Monday, May 12, 2008

And Another Bi-Economy Citing

Our election inspectors have just completed their examination of some hanging chads, and we must now declare a new second citing of the Bi-Economy holding. Hoffman (post below) falls to #3.

In Prince Seating Corp. v. QBE Ins. Co., (Sup.Ct., Kings Co., decided 5/2/2008), Justice Laura Lee Jacobson twice cited Bi-Economy in this DJ and breach of contract action. Prince Seating brought this action against its insurer, QBE Insurance Company, and insurance broker, Century Coverage Corp., after QBE disclaimed coverage for an underlying personal injury claim based on Prince Seating's alleged late notice of that occurrence. Prince Seating provided notice of the underlying occurrence to Century in August 2001, which in turn allegedly failed to timely pass along that notice to QBE. Prince Seating asserted that Century had instructed it to report all potential claims to it, and that Century would then forward the claims to QBE. For reasons not explained in the court's decision, the underlying personal injury claim went into suit in Virginia in April 2003 and resulted in a $1.4 million default judgment against Prince Seating in early 2005.

In seeking dismissal of the fourth cause of action of Prince Seating's complaint, Century argued that the gravamen of plaintiff's sole cause of action against it was actually a negligence claim, rather than a breach of contract claim, and thus was subject to a 3-year, not 6-year, statute of limitations. In support of its argument, Century asserted that plaintiff was seeking consequential damages that were not within the contemplanion of the parties as the probable result of a breach at the time of or prior to contracting. Century argued that the damages of a judgment for $1,400,000 in the Virginia action due to its failure to carry out an alleged agreement to inform QBE of the claim at issue could not have been contemplated by the parties at the time of their entry into such alleged agreement.

In disagreeing with Century's argument, the court held:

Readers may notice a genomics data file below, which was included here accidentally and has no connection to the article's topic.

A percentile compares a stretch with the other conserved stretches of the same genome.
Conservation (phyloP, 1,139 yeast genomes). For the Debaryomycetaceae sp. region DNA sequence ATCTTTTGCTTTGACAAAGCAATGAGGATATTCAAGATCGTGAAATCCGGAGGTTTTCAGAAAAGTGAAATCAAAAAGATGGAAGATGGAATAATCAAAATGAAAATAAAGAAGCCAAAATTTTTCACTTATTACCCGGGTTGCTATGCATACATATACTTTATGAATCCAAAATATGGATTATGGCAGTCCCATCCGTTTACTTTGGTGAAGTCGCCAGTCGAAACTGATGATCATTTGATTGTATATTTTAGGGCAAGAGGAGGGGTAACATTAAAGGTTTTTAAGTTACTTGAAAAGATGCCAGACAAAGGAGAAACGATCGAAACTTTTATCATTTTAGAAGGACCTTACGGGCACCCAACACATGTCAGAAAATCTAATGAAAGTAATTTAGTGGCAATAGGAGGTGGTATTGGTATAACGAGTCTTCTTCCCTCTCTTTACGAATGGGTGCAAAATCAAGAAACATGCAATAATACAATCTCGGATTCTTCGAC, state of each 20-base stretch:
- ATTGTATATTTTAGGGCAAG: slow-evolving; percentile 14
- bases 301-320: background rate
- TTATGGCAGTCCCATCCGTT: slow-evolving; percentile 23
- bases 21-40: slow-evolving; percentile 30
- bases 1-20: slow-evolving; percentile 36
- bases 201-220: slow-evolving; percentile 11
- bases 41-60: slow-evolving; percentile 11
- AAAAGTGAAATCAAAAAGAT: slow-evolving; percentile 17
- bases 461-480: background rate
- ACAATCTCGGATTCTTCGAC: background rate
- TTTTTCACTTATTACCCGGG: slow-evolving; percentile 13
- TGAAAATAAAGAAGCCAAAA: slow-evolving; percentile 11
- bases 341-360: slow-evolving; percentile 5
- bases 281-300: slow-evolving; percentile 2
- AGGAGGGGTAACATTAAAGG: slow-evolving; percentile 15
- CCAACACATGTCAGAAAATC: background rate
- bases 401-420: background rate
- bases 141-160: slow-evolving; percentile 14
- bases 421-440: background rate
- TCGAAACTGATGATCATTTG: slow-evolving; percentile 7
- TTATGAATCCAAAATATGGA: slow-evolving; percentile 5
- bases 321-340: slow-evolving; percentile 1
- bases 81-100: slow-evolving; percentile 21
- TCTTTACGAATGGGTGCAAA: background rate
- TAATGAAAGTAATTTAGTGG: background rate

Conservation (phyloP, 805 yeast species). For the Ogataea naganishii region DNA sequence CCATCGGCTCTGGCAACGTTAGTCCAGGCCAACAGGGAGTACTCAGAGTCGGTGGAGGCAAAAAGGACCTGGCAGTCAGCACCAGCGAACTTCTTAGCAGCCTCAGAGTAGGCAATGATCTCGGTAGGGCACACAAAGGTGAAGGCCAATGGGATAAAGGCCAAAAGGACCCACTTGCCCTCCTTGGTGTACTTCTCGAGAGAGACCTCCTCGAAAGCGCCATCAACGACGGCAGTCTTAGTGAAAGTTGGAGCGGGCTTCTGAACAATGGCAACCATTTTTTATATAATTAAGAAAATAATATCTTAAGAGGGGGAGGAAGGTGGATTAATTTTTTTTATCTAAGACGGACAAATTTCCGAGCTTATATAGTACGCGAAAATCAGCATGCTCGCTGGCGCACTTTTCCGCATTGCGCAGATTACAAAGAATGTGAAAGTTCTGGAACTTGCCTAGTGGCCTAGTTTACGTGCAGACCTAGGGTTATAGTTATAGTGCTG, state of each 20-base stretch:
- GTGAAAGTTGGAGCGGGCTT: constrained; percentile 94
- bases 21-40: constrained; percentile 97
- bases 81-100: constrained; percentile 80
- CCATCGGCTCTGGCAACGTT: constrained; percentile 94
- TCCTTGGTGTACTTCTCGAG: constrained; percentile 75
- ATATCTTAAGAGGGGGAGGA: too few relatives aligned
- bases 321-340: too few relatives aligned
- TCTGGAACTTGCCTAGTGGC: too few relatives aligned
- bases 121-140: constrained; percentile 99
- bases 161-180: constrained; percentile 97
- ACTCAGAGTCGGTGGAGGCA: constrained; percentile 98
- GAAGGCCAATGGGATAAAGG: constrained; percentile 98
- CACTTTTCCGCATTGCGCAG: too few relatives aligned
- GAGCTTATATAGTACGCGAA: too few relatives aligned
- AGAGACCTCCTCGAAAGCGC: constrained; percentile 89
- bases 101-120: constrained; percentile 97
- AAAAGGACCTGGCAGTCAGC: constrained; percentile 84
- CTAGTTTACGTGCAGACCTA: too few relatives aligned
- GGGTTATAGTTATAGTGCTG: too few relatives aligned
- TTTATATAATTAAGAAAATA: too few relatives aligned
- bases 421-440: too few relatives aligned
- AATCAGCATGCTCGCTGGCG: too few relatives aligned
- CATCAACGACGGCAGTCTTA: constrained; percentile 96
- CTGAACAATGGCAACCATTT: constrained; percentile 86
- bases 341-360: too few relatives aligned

contrary to Century’s argument, the cost of the replacement of this service could not be a proper measure of contractual damages, and could not be the damages contemplated by the parties at the time of their entry into the alleged agreement. Instead, the recovery of the loss sustained by plaintiff in the Virginia action, as a direct result of an alleged breach of Century’s contractual obligation, is the proper measure of damages. These damages, which are the damages sought by plaintiff herein, were foreseeable and the natural and probable result of Century’s alleged breach and directly flow from such breach (see Bi-Economy Mkt., Inc. v Harleysville Ins. Co. of N.Y., 10 NY3d 187, 192-193 [2008]; (other citations omitted)).
In the same vein, the court rejected Century's argument that plaintiff's fourth cause of action was deficient because it failed to plead contractual damages which were contemplated at the time the contract was executed:
This argument by Century must fail. Plaintiff seeks damages, which it alleges, were a direct and foreseeable result of Century’s breach of the agreement, namely, that if QBE is found not to have a duty to defend and indemnify it for the judgment in the Virginia action under the QBE policy, Century is liable to it and obligated to indemnify it for all damages arising out of the Virginia action. While Century asserts that it did not contemplate the default judgment rendered, this judgment was the natural consequence of the lack of a defense from QBE, which was allegedly caused by Century’s failure to notify QBE of the claim, resulting in QBE's disclaimer (see generally Bi-Economy Mkt., Inc. v Harleysville Ins. Co. of N.Y., 10 NY3d 187, 192-193 [2008]; (other citations omitted)).
Notably, the words "bad faith" do not appear in this decision, and a careful reading of it reveals that the court cited Bi-Economy for the generally accepted and relatively longstanding proposition that consequential damages must have been foreseeable or within the contemplation of the parties at the time of contracting in order to be recoverable in a breach of contract action. Thus, these citations in this case add nothing particularly new to New York law and provide no indication of the future course or scope of the Bi-Economy and Panasia holdings in actions against insurers.

1 comment:

Heidi said...

"direct and forseeable result" - something to remember...and will be repeated in future decisions for sure...as well as allegations in future DJ complaints.